From the museum press release, 4 August 2010
During a two-week trip to the Netherlands in spring 1928, the Barcelona-born modern painter Joan Miró (1893–1983) purchased picture postcard souvenirs from the museums he visited. The color reproductions of two 17th-century Dutch genre paintings particularly caught his attention and served as the inspiration for a series of original paintings he created that summer. The traveling exhibition Miró: the Dutch interiors, which opens at the Rijksmuseum Amsterdam and will be on view at The Metropolitan Museum of Art beginning October 5, features Miró’s three “Dutch Interiors” and the two old master paintings on which they are based. The New York venue will also show an additional painting by Miró in the Metropolitan’s collection — The Potato — that resulted from the same trip. This juxtaposition of early 20th-century avant-garde art with paintings from the Dutch golden age marks the first time that these canvases by Miró are displayed alongside the Dutch scenes that inspired them.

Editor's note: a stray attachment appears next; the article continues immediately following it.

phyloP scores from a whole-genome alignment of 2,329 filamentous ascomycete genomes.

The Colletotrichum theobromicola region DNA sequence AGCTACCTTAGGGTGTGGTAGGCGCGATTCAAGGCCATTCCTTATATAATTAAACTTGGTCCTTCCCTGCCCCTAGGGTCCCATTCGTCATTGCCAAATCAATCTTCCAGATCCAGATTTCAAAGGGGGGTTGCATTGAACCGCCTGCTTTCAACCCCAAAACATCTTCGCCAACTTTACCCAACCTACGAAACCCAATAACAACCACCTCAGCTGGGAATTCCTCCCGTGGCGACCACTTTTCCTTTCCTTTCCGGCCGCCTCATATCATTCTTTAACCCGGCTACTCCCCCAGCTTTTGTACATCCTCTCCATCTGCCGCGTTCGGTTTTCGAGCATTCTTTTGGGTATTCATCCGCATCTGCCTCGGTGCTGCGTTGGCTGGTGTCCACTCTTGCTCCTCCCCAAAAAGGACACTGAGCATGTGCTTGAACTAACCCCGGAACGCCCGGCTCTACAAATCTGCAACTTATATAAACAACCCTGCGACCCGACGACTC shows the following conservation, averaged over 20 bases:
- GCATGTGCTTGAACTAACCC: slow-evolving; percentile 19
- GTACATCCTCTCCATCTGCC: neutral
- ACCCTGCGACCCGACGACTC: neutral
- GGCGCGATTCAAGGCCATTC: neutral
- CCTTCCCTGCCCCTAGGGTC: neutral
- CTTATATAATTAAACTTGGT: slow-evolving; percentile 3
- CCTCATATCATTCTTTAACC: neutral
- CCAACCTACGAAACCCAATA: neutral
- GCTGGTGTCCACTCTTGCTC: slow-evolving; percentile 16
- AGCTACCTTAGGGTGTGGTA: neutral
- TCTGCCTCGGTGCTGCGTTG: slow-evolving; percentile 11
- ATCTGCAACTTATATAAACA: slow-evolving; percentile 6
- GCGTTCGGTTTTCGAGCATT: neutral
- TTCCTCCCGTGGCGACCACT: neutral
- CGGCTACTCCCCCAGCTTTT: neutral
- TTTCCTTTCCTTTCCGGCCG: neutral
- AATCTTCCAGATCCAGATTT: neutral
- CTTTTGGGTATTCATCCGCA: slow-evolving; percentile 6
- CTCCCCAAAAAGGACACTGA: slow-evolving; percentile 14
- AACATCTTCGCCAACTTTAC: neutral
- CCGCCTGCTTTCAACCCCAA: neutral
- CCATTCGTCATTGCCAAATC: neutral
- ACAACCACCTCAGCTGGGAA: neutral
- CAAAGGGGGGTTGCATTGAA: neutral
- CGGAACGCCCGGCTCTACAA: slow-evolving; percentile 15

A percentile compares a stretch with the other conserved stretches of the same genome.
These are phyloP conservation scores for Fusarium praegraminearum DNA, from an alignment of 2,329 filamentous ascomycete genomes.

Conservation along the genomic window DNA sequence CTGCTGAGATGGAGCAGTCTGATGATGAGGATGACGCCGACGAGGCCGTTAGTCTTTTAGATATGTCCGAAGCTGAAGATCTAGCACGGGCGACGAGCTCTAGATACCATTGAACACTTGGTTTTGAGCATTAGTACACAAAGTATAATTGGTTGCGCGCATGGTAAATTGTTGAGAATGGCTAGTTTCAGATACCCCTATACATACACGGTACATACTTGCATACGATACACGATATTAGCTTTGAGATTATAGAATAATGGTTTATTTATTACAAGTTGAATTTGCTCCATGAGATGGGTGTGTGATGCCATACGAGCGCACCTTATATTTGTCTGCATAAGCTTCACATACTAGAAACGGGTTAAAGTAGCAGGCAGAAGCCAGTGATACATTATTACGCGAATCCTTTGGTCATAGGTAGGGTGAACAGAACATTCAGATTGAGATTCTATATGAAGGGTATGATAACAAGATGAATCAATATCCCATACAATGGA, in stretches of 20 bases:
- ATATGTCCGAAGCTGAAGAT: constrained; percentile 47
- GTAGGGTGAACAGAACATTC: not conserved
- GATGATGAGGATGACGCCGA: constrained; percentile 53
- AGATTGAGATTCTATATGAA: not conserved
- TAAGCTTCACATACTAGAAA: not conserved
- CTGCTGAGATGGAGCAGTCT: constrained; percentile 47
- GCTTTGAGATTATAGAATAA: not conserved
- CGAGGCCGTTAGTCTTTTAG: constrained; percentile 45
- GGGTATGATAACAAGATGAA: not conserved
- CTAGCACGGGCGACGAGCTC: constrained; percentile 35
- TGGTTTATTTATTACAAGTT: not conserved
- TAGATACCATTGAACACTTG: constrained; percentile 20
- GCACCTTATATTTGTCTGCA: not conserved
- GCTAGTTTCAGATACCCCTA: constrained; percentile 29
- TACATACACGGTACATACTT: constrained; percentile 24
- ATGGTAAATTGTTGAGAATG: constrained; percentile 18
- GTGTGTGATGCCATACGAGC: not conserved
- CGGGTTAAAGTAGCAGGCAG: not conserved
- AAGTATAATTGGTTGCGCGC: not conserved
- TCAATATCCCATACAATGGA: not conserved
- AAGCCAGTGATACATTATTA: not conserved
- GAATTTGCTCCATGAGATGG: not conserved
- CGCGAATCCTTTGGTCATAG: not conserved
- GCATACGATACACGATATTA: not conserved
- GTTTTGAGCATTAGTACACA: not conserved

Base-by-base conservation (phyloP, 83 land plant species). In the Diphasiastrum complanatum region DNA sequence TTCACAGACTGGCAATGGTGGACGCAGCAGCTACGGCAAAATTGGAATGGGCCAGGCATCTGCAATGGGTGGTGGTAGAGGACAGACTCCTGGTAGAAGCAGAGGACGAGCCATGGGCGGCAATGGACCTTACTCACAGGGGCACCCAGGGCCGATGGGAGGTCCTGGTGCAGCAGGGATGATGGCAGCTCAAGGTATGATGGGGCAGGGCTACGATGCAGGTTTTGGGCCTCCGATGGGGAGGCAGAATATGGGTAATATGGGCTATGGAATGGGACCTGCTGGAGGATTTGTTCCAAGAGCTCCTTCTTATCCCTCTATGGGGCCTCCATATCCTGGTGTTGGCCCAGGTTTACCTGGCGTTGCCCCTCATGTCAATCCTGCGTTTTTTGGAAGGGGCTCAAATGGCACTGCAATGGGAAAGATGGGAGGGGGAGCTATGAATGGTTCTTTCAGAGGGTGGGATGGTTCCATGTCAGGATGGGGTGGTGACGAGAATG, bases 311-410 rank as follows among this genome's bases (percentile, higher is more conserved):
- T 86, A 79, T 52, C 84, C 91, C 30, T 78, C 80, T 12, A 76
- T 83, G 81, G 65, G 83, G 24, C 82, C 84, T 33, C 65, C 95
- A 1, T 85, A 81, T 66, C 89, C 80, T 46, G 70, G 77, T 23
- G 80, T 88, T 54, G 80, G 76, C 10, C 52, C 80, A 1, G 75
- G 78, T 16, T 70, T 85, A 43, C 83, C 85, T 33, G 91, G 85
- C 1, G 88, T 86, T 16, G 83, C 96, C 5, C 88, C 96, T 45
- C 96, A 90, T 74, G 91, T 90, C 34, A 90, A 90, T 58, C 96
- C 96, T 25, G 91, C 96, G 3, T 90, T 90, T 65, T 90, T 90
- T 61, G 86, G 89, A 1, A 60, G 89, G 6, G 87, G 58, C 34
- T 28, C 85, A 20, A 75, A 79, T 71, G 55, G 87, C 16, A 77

The exhibition brings together three paintings by Miró: Dutch interior I (The Museum of Modern Art, New York), Dutch interior II (Peggy Guggenheim Collection, Venice) and Dutch interior III (The Metropolitan Museum of Art, New York), that were directly influenced by two 17th-century works in Amsterdam’s Rijksmuseum. The Dutch paintings, The lute player (1661) and Children teaching a cat to dance (1660-79) by Hendrick Sorgh and Jan Steen respectively, both feature a musician, an audience of one or more people, and a cat and a dog. When reinterpreted by Miró, the scenes undergo a complete metamorphosis.
When Steen’s humorous genre scene was transformed into the eccentric and imaginative Dutch interior II, Miró enlarged and focused on the animate figures—both human and animal—while de-emphasizing the inanimate objects. The cat is at the swirling center of Miró’s composition, and the noise and chaos of the dancing lesson are communicated through motion and rhythm.
Although there is a long history of artists who sought inspiration in the work of other artists, this encounter between the Dutch golden age and the avant-garde movement of the early 20th century is both unexpected and rare. Through a selection of preparatory drawings that will also be displayed, viewers will see how Miró moved from representational sources to his own language of nearly pure abstraction.